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These are the changes Jeremy Corbyn needs to make if he wants to be Prime Minister

The test for Labour now is to move from a highly successful party of protest to a credible party of government.

    Joan Ryan is Labour's MP for Enfield North, and chair of Labour Friends of Israel
    Joan Ryan is Labour's MP for Enfield North, and chair of Labour Friends of Israel

    Labour’s performance in the general election was better than many had expected. That clearly presents a huge challenge to Theresa May, but that should not detract from the problems which Labour still has to confront.

    The party secured some stunning victories on Thursday and the parliamentary party has been buttressed by some excellent new talent. Nonetheless, Labour still suffered its third successive general election defeat. If this government remains in office until the end of the parliamentary term, we will have been out of office for 12 years – nearly as long as the 13 years the Tories spent in the political wilderness after 1997 or the 13 years Labour was in opposition after 1951. We cannot and should not be satisfied by such a situation.

    The test for Labour now is to move from a highly successful party of protest to a credible party of government. 

    Our approach towards Israel will be a vital test of whether we can make that transition. 

    Nobody denies the energy and enthusiasm Jeremy Corbyn displayed on the campaign trail nor the response that engendered, particularly among many young people. The ability to convince and mobilise is an essential one for an aspiring Prime Minister; so, too, is the capacity to represent Britain on the international stage.

    UK foreign policy has supported a two-state solution – with Israel safe and secure behind internationally recognised borders alongside a viable, democratic and independent Palestinian state – for the past two decades.This policy – upon which there is a long-standing bipartisan consensus – was endorsed in the manifesto upon Labour fought the election.

    It is now time for Mr Corbyn – who has a well-documented and long-standing involvement with anti-Israel activism – to show that, as Prime Minister, he could actually advance this vital cause. To do so, he must be seen as a friend of both sides, sensitive to and aware of the concerns and aspirations of each. He now needs to work urgently to ensure his past actions and associations do not remain a barrier to him being seen as such.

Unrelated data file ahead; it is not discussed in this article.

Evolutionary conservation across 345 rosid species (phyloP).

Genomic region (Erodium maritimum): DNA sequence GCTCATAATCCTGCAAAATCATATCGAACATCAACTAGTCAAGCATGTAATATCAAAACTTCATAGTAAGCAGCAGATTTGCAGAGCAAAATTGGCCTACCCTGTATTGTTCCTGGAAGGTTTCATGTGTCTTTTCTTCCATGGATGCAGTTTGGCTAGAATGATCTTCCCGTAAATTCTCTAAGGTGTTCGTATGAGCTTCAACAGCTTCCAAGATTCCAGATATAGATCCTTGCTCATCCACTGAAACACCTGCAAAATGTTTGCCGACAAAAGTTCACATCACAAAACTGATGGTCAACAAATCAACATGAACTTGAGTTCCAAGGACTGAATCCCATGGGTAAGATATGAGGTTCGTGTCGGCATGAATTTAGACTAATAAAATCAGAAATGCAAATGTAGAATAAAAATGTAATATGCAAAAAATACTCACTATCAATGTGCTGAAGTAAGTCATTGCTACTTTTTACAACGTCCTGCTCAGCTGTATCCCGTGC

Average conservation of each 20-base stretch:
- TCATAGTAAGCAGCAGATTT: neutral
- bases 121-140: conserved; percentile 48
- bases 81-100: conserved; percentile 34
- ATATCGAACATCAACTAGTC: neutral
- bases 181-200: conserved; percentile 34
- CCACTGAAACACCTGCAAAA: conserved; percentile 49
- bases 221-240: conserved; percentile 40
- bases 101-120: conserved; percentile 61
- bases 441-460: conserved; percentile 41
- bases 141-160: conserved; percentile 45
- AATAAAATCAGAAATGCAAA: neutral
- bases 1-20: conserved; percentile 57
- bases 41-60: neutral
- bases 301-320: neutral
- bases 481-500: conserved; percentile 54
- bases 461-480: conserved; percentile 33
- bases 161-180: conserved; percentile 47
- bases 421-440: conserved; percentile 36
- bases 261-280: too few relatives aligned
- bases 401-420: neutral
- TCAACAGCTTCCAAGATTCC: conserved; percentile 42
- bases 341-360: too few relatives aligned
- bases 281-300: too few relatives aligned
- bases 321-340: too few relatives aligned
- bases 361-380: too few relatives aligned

Mr Corbyn remains – alongside Baroness Jenny Tonge – a patron of the Palestine Solidarity Campaign; an organisation which appears not to accept Israel’s right to exist. He should reconsider his links with it. No Israeli government will see a British Prime Minister associated with such an organisation as any kind of honest broker.

    Mr Corbyn has failed to address adequately the problem of anti-Zionist antisemitism within Labour’s ranks and the deep feelings of hurt and anger that this has caused within the Jewish community. A powerful statement by Labour’s leader on this issue – one that condemns all and any attempts to demonise and delegitimise Israel and thus deny the Jewish people’s right to self-determination – would help to turn the page on this highly unfortunate episode. It would also demonstrate one of the most important qualities of a Prime Minister: the ability to bring people together and to call out and tackle unacceptable behaviour, even among their own political supporters.

    Mr Corbyn has described Hamas as “friends”. He has also praised their dedication to “the good of the Palestinian people” and to “long-term peace and social justice”. In reality, Hamas is an anti-Semitic terror groupwhich refuses to accept Israel’s right to exist and abuses the human rights of the Palestinians who live under its brutal rule. Mr Corbyn should make clear that, until it abandons violence and accepts Israel’s right to exist, Hamas can play no part in any peace process. This was the policy of the British government towards the PLO; a policy which helped drive them to the negotiating table and the Oslo Accords.

    Mr Corbyn has repeatedly defended his meetings with Hamas and Hezbollah on the basis that he wishes to help advance the cause of peace by meeting people from all sides. There is little evidence, however, of his willingness to interact with Israelis with whom he disagrees. Indeed, he even repeatedly turned down requests last year from the Israeli Labor party to visit Israel. So, as a sign of a fresh start, I would urge Mr Corbyn to begin by finding time to sit down with representatives of Labour’s sister party. 

    During the general election we discovered that he travelled to Tunis in 2014 to take part in ceremonies marking Israel’s bombing of the PLO’s headquarters there in 1985 – an event precipitated by a terrorist attack on Israeli tourists in Cyprus. This revelation makes Mr Corbyn’s refusal to visit Yad Vashem last year even more hurtful. Making a visit to Israel’s Holocaust museum one of his first foreign visits after the election would recognise that hurt and indicate a new sensitivity by Mr Corbyn to the Jewish community both here at home and in Israel.

    These acts are, of course, symbolic, but they underline an important point: the need for Labour’s leader to show that, as Prime Minister, he will work with and encourage the peacemakers on both sides, not give succor to those who would perpetuate violence and terror.

    Joan Ryan is Labour's MP for Enfield North, and chair of Labour Friends of Israel

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